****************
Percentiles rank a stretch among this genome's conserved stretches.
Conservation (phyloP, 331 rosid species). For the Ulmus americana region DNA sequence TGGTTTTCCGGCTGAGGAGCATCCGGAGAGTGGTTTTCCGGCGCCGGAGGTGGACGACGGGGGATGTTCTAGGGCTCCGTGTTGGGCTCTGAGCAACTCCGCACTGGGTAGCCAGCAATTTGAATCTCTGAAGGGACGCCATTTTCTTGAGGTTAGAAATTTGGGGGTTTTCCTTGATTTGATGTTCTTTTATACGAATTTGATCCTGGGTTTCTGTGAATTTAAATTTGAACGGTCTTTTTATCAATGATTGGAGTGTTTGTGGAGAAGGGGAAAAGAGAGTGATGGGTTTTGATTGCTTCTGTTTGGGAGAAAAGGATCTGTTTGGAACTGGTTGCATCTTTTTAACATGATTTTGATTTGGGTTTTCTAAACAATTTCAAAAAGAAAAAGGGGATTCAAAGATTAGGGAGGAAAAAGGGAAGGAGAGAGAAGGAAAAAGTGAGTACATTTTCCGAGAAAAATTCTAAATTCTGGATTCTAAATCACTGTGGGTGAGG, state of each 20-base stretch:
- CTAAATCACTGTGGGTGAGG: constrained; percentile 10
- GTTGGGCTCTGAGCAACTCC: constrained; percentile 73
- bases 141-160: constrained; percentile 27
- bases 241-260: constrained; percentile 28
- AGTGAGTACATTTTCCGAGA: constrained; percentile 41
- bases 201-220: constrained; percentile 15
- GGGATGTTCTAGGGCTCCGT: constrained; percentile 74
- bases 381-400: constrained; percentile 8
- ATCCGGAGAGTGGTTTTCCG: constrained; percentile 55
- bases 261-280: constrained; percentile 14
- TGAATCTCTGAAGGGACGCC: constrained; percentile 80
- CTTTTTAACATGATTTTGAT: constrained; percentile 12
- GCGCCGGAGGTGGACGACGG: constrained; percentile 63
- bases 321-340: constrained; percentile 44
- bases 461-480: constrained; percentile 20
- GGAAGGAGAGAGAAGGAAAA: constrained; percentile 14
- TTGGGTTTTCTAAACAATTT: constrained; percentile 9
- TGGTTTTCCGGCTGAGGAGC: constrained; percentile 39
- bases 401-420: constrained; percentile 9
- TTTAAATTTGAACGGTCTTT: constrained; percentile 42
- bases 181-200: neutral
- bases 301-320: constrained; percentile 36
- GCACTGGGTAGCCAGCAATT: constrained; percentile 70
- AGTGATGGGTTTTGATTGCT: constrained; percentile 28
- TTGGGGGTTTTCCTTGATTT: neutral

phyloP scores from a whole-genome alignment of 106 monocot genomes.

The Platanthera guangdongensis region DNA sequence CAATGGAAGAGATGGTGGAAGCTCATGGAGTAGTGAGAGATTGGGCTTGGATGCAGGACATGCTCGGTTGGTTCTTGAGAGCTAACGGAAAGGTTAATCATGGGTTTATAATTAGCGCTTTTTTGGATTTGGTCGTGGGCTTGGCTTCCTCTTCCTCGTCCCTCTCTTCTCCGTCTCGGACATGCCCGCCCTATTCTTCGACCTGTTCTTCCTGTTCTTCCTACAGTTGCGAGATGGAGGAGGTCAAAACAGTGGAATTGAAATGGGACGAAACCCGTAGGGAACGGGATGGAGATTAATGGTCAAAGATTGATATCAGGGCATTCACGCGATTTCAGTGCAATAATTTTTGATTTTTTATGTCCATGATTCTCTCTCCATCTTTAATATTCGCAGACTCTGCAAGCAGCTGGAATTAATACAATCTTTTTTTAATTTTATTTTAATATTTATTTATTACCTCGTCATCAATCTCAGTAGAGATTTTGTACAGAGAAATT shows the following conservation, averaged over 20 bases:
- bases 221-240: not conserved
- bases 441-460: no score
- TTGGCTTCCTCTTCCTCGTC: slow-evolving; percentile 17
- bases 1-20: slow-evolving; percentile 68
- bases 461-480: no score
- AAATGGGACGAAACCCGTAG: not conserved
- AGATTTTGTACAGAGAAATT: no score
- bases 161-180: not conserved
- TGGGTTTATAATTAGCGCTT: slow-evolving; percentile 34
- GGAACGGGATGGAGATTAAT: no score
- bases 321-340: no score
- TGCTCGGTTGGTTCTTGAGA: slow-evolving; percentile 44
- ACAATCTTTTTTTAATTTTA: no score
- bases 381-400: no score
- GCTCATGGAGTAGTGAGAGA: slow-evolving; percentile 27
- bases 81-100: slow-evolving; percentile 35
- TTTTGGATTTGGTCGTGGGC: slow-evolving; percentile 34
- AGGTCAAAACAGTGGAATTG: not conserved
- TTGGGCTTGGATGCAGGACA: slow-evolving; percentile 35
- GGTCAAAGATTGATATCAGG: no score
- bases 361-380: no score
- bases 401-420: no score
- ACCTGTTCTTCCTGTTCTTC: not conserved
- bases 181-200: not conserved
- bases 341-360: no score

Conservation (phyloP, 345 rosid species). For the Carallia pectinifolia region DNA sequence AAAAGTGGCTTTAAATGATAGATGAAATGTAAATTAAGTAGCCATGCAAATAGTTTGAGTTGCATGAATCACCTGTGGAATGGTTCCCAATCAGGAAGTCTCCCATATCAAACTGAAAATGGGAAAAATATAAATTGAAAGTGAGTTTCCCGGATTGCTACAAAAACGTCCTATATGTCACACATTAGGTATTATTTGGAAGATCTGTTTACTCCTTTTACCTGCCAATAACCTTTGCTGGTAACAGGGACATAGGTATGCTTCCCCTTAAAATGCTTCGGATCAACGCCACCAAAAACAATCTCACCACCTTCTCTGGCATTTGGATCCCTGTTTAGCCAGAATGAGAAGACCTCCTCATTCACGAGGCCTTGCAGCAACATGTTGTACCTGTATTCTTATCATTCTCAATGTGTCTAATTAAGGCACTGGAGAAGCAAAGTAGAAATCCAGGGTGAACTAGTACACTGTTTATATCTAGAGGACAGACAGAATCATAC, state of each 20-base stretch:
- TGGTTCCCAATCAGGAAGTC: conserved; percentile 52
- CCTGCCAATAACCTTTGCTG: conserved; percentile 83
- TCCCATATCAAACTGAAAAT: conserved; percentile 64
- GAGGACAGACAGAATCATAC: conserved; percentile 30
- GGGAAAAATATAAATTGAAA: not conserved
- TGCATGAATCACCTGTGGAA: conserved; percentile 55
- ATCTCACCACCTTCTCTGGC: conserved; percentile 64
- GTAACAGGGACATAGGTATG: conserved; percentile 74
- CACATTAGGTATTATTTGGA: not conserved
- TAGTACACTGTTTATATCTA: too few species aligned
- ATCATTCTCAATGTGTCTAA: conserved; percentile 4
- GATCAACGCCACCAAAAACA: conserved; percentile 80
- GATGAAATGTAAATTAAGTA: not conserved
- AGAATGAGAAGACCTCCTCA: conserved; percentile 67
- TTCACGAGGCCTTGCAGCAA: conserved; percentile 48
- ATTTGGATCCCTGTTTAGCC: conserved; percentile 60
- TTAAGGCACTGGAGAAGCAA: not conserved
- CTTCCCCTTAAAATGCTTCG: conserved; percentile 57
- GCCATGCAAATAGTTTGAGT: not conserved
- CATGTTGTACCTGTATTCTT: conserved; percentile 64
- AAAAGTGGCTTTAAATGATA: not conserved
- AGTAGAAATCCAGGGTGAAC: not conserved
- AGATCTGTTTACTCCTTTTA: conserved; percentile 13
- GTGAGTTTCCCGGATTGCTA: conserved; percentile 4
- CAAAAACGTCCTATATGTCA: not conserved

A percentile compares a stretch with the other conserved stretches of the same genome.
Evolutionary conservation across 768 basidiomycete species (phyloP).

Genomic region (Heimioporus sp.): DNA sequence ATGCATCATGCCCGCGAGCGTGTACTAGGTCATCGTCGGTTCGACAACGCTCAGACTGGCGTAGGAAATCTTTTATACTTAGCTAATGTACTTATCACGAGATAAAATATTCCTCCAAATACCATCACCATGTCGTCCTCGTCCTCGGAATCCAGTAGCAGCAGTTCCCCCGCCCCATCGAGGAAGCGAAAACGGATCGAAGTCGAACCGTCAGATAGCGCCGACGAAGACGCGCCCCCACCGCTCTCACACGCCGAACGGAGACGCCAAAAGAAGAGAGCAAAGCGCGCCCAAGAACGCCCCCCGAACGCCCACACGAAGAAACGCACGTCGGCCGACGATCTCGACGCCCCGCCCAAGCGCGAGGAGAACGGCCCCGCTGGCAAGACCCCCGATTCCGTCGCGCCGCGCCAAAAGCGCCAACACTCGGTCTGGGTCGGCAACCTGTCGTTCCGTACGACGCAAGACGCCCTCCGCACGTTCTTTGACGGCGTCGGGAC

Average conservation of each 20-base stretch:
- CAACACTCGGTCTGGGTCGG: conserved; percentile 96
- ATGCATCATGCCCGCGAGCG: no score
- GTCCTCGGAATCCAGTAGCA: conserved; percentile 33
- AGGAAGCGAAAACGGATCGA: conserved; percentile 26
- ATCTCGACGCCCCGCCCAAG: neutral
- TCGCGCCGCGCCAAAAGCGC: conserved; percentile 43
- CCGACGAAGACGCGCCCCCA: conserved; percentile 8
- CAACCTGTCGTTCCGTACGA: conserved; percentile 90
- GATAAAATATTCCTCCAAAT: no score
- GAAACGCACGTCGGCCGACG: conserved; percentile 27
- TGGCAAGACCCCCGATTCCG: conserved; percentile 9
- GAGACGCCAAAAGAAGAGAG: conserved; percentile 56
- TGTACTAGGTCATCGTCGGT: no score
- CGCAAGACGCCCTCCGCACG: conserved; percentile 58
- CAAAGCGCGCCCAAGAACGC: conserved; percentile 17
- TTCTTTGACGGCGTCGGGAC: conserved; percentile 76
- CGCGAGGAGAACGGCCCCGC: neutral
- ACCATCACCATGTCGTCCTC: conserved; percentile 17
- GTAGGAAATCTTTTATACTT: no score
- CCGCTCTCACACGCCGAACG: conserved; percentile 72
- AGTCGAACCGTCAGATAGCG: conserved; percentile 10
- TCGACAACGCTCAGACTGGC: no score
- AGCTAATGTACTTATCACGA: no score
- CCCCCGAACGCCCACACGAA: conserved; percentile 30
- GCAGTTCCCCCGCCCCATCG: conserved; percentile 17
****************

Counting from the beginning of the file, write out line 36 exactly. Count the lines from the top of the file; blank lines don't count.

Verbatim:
- AGATTTTGTACAGAGAAATT: no score